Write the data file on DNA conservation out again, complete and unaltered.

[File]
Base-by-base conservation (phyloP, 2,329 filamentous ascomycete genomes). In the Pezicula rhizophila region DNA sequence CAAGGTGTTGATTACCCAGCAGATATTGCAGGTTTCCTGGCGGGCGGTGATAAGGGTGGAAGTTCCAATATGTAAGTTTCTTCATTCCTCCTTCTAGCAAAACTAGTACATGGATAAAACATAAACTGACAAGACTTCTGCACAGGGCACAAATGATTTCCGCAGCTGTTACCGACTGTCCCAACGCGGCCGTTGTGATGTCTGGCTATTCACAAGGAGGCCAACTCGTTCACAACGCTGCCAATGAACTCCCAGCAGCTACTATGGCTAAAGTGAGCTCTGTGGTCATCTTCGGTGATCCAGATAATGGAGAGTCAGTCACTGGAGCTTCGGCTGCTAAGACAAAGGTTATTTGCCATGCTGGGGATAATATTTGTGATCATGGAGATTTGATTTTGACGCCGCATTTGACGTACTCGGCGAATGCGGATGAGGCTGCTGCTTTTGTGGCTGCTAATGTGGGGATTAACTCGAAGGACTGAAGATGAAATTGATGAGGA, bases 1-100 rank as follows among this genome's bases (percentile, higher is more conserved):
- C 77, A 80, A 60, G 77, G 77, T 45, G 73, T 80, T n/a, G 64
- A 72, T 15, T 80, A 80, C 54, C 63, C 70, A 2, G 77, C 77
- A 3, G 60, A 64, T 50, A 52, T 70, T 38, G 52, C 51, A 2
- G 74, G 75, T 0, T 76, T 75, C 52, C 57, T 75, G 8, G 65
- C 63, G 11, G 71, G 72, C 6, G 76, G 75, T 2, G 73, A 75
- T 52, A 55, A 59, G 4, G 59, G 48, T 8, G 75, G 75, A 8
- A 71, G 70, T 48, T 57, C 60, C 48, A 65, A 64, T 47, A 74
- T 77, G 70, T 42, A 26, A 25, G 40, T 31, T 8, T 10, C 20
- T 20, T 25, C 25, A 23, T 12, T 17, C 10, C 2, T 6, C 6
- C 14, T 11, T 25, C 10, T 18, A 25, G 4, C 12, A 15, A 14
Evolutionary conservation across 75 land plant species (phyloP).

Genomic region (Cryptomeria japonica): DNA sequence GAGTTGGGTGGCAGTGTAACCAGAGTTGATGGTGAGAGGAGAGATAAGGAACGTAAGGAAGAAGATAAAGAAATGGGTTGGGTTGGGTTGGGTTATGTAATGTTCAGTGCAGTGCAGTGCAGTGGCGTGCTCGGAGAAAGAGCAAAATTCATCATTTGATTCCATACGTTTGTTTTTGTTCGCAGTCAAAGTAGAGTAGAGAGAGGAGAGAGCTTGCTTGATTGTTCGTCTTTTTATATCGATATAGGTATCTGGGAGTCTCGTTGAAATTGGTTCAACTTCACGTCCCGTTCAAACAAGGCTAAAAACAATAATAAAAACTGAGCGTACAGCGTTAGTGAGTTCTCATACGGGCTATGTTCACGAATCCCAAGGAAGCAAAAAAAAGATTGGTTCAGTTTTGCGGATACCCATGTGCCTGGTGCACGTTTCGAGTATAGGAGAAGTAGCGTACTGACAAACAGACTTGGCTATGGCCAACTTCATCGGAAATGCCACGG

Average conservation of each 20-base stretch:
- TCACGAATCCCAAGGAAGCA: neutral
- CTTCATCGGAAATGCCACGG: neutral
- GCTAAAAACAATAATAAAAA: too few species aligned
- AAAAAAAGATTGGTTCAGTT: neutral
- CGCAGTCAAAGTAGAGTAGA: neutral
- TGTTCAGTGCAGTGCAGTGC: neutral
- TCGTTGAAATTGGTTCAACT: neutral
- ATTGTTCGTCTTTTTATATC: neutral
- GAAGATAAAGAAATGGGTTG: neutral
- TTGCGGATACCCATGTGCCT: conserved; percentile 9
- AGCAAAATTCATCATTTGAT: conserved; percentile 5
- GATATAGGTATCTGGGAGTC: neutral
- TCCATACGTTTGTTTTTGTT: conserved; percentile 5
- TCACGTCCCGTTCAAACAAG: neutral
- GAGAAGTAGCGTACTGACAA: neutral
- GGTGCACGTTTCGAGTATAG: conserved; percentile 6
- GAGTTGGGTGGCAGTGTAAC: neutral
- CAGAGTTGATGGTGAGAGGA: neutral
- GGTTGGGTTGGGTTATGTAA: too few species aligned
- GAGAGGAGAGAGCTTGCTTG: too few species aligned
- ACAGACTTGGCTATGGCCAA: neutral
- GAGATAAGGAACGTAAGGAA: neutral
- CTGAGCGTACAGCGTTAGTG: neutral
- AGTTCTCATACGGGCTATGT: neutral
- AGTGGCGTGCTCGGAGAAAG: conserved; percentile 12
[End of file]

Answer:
Base-by-base conservation (phyloP, 2,329 filamentous ascomycete genomes). In the Pezicula rhizophila region DNA sequence CAAGGTGTTGATTACCCAGCAGATATTGCAGGTTTCCTGGCGGGCGGTGATAAGGGTGGAAGTTCCAATATGTAAGTTTCTTCATTCCTCCTTCTAGCAAAACTAGTACATGGATAAAACATAAACTGACAAGACTTCTGCACAGGGCACAAATGATTTCCGCAGCTGTTACCGACTGTCCCAACGCGGCCGTTGTGATGTCTGGCTATTCACAAGGAGGCCAACTCGTTCACAACGCTGCCAATGAACTCCCAGCAGCTACTATGGCTAAAGTGAGCTCTGTGGTCATCTTCGGTGATCCAGATAATGGAGAGTCAGTCACTGGAGCTTCGGCTGCTAAGACAAAGGTTATTTGCCATGCTGGGGATAATATTTGTGATCATGGAGATTTGATTTTGACGCCGCATTTGACGTACTCGGCGAATGCGGATGAGGCTGCTGCTTTTGTGGCTGCTAATGTGGGGATTAACTCGAAGGACTGAAGATGAAATTGATGAGGA, bases 1-100 rank as follows among this genome's bases (percentile, higher is more conserved):
- C 77, A 80, A 60, G 77, G 77, T 45, G 73, T 80, T n/a, G 64
- A 72, T 15, T 80, A 80, C 54, C 63, C 70, A 2, G 77, C 77
- A 3, G 60, A 64, T 50, A 52, T 70, T 38, G 52, C 51, A 2
- G 74, G 75, T 0, T 76, T 75, C 52, C 57, T 75, G 8, G 65
- C 63, G 11, G 71, G 72, C 6, G 76, G 75, T 2, G 73, A 75
- T 52, A 55, A 59, G 4, G 59, G 48, T 8, G 75, G 75, A 8
- A 71, G 70, T 48, T 57, C 60, C 48, A 65, A 64, T 47, A 74
- T 77, G 70, T 42, A 26, A 25, G 40, T 31, T 8, T 10, C 20
- T 20, T 25, C 25, A 23, T 12, T 17, C 10, C 2, T 6, C 6
- C 14, T 11, T 25, C 10, T 18, A 25, G 4, C 12, A 15, A 14
Evolutionary conservation across 75 land plant species (phyloP).

Genomic region (Cryptomeria japonica): DNA sequence GAGTTGGGTGGCAGTGTAACCAGAGTTGATGGTGAGAGGAGAGATAAGGAACGTAAGGAAGAAGATAAAGAAATGGGTTGGGTTGGGTTGGGTTATGTAATGTTCAGTGCAGTGCAGTGCAGTGGCGTGCTCGGAGAAAGAGCAAAATTCATCATTTGATTCCATACGTTTGTTTTTGTTCGCAGTCAAAGTAGAGTAGAGAGAGGAGAGAGCTTGCTTGATTGTTCGTCTTTTTATATCGATATAGGTATCTGGGAGTCTCGTTGAAATTGGTTCAACTTCACGTCCCGTTCAAACAAGGCTAAAAACAATAATAAAAACTGAGCGTACAGCGTTAGTGAGTTCTCATACGGGCTATGTTCACGAATCCCAAGGAAGCAAAAAAAAGATTGGTTCAGTTTTGCGGATACCCATGTGCCTGGTGCACGTTTCGAGTATAGGAGAAGTAGCGTACTGACAAACAGACTTGGCTATGGCCAACTTCATCGGAAATGCCACGG

Average conservation of each 20-base stretch:
- TCACGAATCCCAAGGAAGCA: neutral
- CTTCATCGGAAATGCCACGG: neutral
- GCTAAAAACAATAATAAAAA: too few species aligned
- AAAAAAAGATTGGTTCAGTT: neutral
- CGCAGTCAAAGTAGAGTAGA: neutral
- TGTTCAGTGCAGTGCAGTGC: neutral
- TCGTTGAAATTGGTTCAACT: neutral
- ATTGTTCGTCTTTTTATATC: neutral
- GAAGATAAAGAAATGGGTTG: neutral
- TTGCGGATACCCATGTGCCT: conserved; percentile 9
- AGCAAAATTCATCATTTGAT: conserved; percentile 5
- GATATAGGTATCTGGGAGTC: neutral
- TCCATACGTTTGTTTTTGTT: conserved; percentile 5
- TCACGTCCCGTTCAAACAAG: neutral
- GAGAAGTAGCGTACTGACAA: neutral
- GGTGCACGTTTCGAGTATAG: conserved; percentile 6
- GAGTTGGGTGGCAGTGTAAC: neutral
- CAGAGTTGATGGTGAGAGGA: neutral
- GGTTGGGTTGGGTTATGTAA: too few species aligned
- GAGAGGAGAGAGCTTGCTTG: too few species aligned
- ACAGACTTGGCTATGGCCAA: neutral
- GAGATAAGGAACGTAAGGAA: neutral
- CTGAGCGTACAGCGTTAGTG: neutral
- AGTTCTCATACGGGCTATGT: neutral
- AGTGGCGTGCTCGGAGAAAG: conserved; percentile 12